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DELETE()			 SQL Commands			      DELETE()

       DELETE - delete rows of a table

       DELETE FROM [ ONLY ] table
	   [ USING usinglist ]
	   [ WHERE condition ]

       DELETE  deletes	rows  that satisfy the WHERE clause from the specified
       table. If the WHERE clause is absent, the effect is to delete all  rows
       in the table. The result is a valid, but empty table.

	      Tip:  TRUNCATE [truncate(7)] is a PostgreSQL extension that pro-
	      vides a faster mechanism to remove all rows from a table.

       By default, DELETE will delete rows in the specified table and all  its
       child  tables.  If you wish to delete only from the specific table men-
       tioned, you must use the ONLY clause.

       There are two ways to delete rows in a  table  using  information  con-
       tained  in other tables in the database: using sub-selects, or specify-
       ing additional tables in the USING clause.   Which  technique  is  more
       appropriate depends on the specific circumstances.

       You  must  have the DELETE privilege on the table to delete from it, as
       well as the SELECT privilege for any table in the USING clause or whose
       values are read in the condition.

       ONLY   If  specified,  delete  rows from the named table only. When not
	      specified, any tables inheriting from the named table  are  also

       table  The name (optionally schema-qualified) of an existing table.

	      A	 list of table expressions, allowing columns from other tables
	      to appear in the WHERE condition. This is similar to the list of
	      tables that can be specified in the FROM Clause [select(7)] of a
	      SELECT statement; for example, an alias for the table  name  can
	      be  specified.  Do not repeat the target table in the usinglist,
	      unless you wish to set up a self-join.

	      An expression returning a value of type  boolean,	 which	deter-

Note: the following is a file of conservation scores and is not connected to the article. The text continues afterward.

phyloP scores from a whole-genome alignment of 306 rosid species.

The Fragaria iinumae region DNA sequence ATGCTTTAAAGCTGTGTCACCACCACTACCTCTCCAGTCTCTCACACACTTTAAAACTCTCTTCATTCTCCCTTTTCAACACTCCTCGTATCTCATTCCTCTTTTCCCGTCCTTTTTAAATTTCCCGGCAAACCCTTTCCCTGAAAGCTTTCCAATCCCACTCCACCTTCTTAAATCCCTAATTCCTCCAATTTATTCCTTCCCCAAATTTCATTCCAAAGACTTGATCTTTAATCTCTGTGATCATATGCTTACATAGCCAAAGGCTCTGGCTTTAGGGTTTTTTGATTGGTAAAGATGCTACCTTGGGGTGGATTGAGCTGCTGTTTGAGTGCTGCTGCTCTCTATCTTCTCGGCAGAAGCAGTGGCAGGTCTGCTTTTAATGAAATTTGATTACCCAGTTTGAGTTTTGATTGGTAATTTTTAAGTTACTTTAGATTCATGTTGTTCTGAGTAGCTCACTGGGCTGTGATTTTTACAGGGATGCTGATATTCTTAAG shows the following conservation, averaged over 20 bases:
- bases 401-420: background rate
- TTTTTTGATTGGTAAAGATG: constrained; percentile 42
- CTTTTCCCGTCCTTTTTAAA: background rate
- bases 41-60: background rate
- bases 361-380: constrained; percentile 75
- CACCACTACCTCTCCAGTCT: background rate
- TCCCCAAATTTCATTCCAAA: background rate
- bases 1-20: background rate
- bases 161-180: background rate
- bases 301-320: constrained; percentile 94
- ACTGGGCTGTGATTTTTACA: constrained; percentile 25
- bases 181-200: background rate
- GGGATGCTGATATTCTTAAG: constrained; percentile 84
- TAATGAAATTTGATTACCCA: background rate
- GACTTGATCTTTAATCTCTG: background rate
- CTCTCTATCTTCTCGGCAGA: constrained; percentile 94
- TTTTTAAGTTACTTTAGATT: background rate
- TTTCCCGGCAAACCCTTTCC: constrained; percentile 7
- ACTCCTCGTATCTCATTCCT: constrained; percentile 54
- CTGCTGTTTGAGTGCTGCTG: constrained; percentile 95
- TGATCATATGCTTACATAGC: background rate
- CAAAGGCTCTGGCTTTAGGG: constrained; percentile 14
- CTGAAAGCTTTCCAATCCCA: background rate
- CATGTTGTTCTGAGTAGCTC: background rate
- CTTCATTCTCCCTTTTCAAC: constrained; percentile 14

mines the rows that are to be deleted.

       On successful completion, a DELETE command returns a command tag of the

       DELETE count

       The count is the number of rows deleted. If count is 0, no rows matched
       the condition (this is not considered an error).

       PostgreSQL lets you reference columns of other tables in the WHERE con-
       dition by specifying the other tables in the USING clause. For example,
       to delete all films produced by a given producer, one might do

       DELETE FROM films USING producers
	 WHERE producer_id = producers.id AND producers.name = 'foo';

       What  is essentially happening here is a join between films and produc-
       ers, with all successfully joined films rows being marked for deletion.
       This syntax is not standard. A more standard way to do it is

       DELETE FROM films
	 WHERE producer_id IN (SELECT id FROM producers WHERE name = 'foo');

       In  some	 cases	the join style is easier to write or faster to execute
       than the sub-select style.

       Delete all films but musicals:

       DELETE FROM films WHERE kind <> 'Musical';

       Clear the table films:

       DELETE FROM films;

       This command conforms to the SQL standard, except that the USING clause
       and the ability to reference other tables in the WHERE clause are Post-
       greSQL extensions.

SQL - Language Statements	  2010-12-14			      DELETE()